4. The case against the Trump-Biden tariffs (NYT).

5. New dating terms.

6. Walmart “cancels” children’s toy that swears and sings in Polish about doing cocaine.

7. Georgia politician stands by giant topiary chicken that got him ousted as mayor.

8. Long list of things to be thankful for.

Yglesias on CRT

Matt Yglesias has an excellent post on schooling and politics emphasizing three points. First, there is a lot of diversity, equity, inclusion (DEI) nonsense which the schools are using to train teachers and administrators. Second, at the same time the school administrators/teacher’s unions are generally ignoring the very real cost to children and parents of the school closures, including the costs of a widening racial gap. Third, the schools are stigmatizing testing under the guise of promoting equity but in reality because the teacher’s unions know that when you test children you learn that not all teachers are equally capable.

[The DC Public Schools] also recommend that people read a bunch of Robin DiAngelo books and brag that “more than 2,000 DCPS staff have participated in Courageous Conversation training.” But is Courageous Conversation training a good idea? This NYT Magazine profile of the company and its founder made it sound pretty bad:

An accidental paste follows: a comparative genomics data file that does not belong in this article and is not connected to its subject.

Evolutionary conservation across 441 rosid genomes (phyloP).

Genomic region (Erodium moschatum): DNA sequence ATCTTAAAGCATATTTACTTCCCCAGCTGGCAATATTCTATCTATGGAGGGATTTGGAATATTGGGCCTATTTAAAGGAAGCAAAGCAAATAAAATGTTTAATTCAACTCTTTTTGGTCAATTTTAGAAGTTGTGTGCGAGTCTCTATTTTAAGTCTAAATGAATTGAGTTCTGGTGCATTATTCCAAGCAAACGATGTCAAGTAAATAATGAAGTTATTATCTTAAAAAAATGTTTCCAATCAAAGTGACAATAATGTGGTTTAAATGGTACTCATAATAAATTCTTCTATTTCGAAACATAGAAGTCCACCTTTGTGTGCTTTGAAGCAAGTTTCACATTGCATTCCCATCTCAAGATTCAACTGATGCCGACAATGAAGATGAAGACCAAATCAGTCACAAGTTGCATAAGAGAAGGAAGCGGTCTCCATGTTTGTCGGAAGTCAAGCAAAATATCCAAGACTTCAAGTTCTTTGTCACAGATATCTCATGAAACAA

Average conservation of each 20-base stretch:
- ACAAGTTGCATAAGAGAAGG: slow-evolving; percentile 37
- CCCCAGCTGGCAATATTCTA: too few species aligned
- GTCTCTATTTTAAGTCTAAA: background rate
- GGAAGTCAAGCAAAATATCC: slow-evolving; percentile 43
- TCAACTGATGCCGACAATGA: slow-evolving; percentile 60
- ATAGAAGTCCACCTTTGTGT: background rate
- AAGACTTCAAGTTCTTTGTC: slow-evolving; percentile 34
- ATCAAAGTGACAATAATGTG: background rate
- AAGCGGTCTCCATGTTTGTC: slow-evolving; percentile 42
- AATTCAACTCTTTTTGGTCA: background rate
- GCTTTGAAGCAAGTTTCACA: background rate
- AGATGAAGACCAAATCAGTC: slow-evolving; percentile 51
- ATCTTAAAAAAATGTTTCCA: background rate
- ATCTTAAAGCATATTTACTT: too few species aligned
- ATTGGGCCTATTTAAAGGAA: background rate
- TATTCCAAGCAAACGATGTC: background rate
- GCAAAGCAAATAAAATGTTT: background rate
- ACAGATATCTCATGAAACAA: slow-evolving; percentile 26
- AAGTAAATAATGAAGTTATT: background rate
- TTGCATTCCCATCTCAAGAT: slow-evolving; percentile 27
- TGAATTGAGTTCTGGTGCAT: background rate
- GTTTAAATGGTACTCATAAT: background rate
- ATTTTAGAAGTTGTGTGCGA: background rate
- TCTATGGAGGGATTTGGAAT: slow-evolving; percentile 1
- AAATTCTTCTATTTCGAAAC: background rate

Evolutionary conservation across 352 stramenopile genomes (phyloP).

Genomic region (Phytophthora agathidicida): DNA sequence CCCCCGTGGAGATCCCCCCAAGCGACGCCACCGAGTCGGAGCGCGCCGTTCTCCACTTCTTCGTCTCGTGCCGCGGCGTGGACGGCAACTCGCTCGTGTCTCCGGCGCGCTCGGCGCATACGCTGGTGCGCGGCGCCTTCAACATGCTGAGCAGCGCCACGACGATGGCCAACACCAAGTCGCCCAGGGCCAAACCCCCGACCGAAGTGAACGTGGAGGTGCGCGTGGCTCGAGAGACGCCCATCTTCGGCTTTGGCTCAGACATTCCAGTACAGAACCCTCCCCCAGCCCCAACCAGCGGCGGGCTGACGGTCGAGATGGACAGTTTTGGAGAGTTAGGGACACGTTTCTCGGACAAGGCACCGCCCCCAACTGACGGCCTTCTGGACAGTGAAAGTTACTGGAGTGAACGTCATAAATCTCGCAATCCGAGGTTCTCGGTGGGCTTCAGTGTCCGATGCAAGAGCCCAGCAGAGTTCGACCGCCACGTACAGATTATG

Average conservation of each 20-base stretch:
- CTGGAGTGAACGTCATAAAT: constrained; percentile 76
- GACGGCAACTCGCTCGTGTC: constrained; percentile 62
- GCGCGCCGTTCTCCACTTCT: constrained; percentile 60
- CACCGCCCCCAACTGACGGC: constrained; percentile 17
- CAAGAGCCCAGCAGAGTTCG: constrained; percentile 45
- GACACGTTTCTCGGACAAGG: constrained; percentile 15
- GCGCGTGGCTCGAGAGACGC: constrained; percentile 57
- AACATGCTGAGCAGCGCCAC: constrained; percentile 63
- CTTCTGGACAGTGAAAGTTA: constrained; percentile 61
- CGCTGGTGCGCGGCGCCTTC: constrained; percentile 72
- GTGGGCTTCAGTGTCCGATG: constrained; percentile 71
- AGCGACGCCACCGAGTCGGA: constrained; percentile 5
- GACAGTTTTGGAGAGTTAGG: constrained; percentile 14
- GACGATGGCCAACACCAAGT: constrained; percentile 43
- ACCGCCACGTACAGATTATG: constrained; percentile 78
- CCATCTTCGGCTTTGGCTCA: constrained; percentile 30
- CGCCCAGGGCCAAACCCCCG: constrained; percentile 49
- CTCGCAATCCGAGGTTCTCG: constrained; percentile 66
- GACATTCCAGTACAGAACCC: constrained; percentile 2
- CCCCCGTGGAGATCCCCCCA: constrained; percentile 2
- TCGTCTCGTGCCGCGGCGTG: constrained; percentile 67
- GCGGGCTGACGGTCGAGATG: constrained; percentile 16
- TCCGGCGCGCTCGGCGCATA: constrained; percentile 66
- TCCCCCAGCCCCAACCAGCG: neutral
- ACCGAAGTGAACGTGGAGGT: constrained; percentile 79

Singleton, who holds degrees from the University of Pennsylvania and Stanford, and who did stints in advertising and college admissions before founding what’s now known as Courageous Conversation in 1992, talks about white culture in similar ways. There is the myth of meritocracy. And valuing “written communication over other forms,” he told me, is “a hallmark of whiteness,” which leads to the denigration of Black children in school. Another “hallmark” is “scientific, linear thinking. Cause and effect.” He said, “There’s this whole group of people who are named the scientists. That’s where you get into this whole idea that if it’s not codified in scientific thought that it can’t be valid.” He spoke about how the ancient Egyptians had “ideas about how humanity works that never had that scientific-hypothesis construction” and so aren’t recognized. “This is a good way of dismissing people. And this,” he continued, shifting forward thousands of years, “is one of the challenges in the diversity-equity-inclusion space; folks keep asking for data. How do you quantify, in a way that is scientific — numbers and that kind of thing — what people feel when they’re feeling marginalized?” For Singleton, society’s primary intellectual values are bound up with this marginalization.